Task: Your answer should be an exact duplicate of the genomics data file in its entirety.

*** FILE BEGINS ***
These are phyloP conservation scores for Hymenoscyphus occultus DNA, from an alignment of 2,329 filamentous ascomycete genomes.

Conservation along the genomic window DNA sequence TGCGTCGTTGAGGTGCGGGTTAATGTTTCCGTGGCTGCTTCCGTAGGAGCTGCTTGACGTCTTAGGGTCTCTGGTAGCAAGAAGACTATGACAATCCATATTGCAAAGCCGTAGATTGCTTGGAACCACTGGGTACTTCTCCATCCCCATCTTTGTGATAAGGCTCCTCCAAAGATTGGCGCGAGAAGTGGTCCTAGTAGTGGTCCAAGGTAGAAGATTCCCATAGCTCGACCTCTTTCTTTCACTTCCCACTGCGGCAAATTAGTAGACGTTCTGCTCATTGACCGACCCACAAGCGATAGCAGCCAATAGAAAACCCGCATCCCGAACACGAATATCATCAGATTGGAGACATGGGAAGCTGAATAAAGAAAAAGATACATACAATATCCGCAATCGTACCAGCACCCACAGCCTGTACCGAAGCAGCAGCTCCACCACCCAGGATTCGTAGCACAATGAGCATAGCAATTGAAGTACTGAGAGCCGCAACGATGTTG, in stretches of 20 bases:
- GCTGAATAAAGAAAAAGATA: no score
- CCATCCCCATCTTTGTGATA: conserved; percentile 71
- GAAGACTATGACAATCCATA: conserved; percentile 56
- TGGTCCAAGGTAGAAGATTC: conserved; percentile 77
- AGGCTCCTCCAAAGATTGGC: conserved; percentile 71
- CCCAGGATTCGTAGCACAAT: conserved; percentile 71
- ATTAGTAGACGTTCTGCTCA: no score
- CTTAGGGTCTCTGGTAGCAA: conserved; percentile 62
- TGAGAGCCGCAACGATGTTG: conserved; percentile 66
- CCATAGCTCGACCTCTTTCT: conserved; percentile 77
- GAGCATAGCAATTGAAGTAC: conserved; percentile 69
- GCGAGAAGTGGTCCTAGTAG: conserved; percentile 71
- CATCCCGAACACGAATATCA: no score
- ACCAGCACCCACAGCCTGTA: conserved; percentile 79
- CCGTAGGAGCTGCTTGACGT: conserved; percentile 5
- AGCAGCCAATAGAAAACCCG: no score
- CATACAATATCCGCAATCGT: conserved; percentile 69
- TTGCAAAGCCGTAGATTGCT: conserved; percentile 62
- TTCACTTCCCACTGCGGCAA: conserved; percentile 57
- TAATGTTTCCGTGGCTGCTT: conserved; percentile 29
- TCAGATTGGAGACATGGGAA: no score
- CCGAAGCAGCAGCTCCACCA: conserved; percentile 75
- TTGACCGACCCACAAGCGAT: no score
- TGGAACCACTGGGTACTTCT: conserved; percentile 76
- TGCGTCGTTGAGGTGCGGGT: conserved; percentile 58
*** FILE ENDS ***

These are phyloP conservation scores for Hymenoscyphus occultus DNA, from an alignment of 2,329 filamentous ascomycete genomes.

Conservation along the genomic window DNA sequence TGCGTCGTTGAGGTGCGGGTTAATGTTTCCGTGGCTGCTTCCGTAGGAGCTGCTTGACGTCTTAGGGTCTCTGGTAGCAAGAAGACTATGACAATCCATATTGCAAAGCCGTAGATTGCTTGGAACCACTGGGTACTTCTCCATCCCCATCTTTGTGATAAGGCTCCTCCAAAGATTGGCGCGAGAAGTGGTCCTAGTAGTGGTCCAAGGTAGAAGATTCCCATAGCTCGACCTCTTTCTTTCACTTCCCACTGCGGCAAATTAGTAGACGTTCTGCTCATTGACCGACCCACAAGCGATAGCAGCCAATAGAAAACCCGCATCCCGAACACGAATATCATCAGATTGGAGACATGGGAAGCTGAATAAAGAAAAAGATACATACAATATCCGCAATCGTACCAGCACCCACAGCCTGTACCGAAGCAGCAGCTCCACCACCCAGGATTCGTAGCACAATGAGCATAGCAATTGAAGTACTGAGAGCCGCAACGATGTTG, in stretches of 20 bases:
- GCTGAATAAAGAAAAAGATA: no score
- CCATCCCCATCTTTGTGATA: conserved; percentile 71
- GAAGACTATGACAATCCATA: conserved; percentile 56
- TGGTCCAAGGTAGAAGATTC: conserved; percentile 77
- AGGCTCCTCCAAAGATTGGC: conserved; percentile 71
- CCCAGGATTCGTAGCACAAT: conserved; percentile 71
- ATTAGTAGACGTTCTGCTCA: no score
- CTTAGGGTCTCTGGTAGCAA: conserved; percentile 62
- TGAGAGCCGCAACGATGTTG: conserved; percentile 66
- CCATAGCTCGACCTCTTTCT: conserved; percentile 77
- GAGCATAGCAATTGAAGTAC: conserved; percentile 69
- GCGAGAAGTGGTCCTAGTAG: conserved; percentile 71
- CATCCCGAACACGAATATCA: no score
- ACCAGCACCCACAGCCTGTA: conserved; percentile 79
- CCGTAGGAGCTGCTTGACGT: conserved; percentile 5
- AGCAGCCAATAGAAAACCCG: no score
- CATACAATATCCGCAATCGT: conserved; percentile 69
- TTGCAAAGCCGTAGATTGCT: conserved; percentile 62
- TTCACTTCCCACTGCGGCAA: conserved; percentile 57
- TAATGTTTCCGTGGCTGCTT: conserved; percentile 29
- TCAGATTGGAGACATGGGAA: no score
- CCGAAGCAGCAGCTCCACCA: conserved; percentile 75
- TTGACCGACCCACAAGCGAT: no score
- TGGAACCACTGGGTACTTCT: conserved; percentile 76
- TGCGTCGTTGAGGTGCGGGT: conserved; percentile 58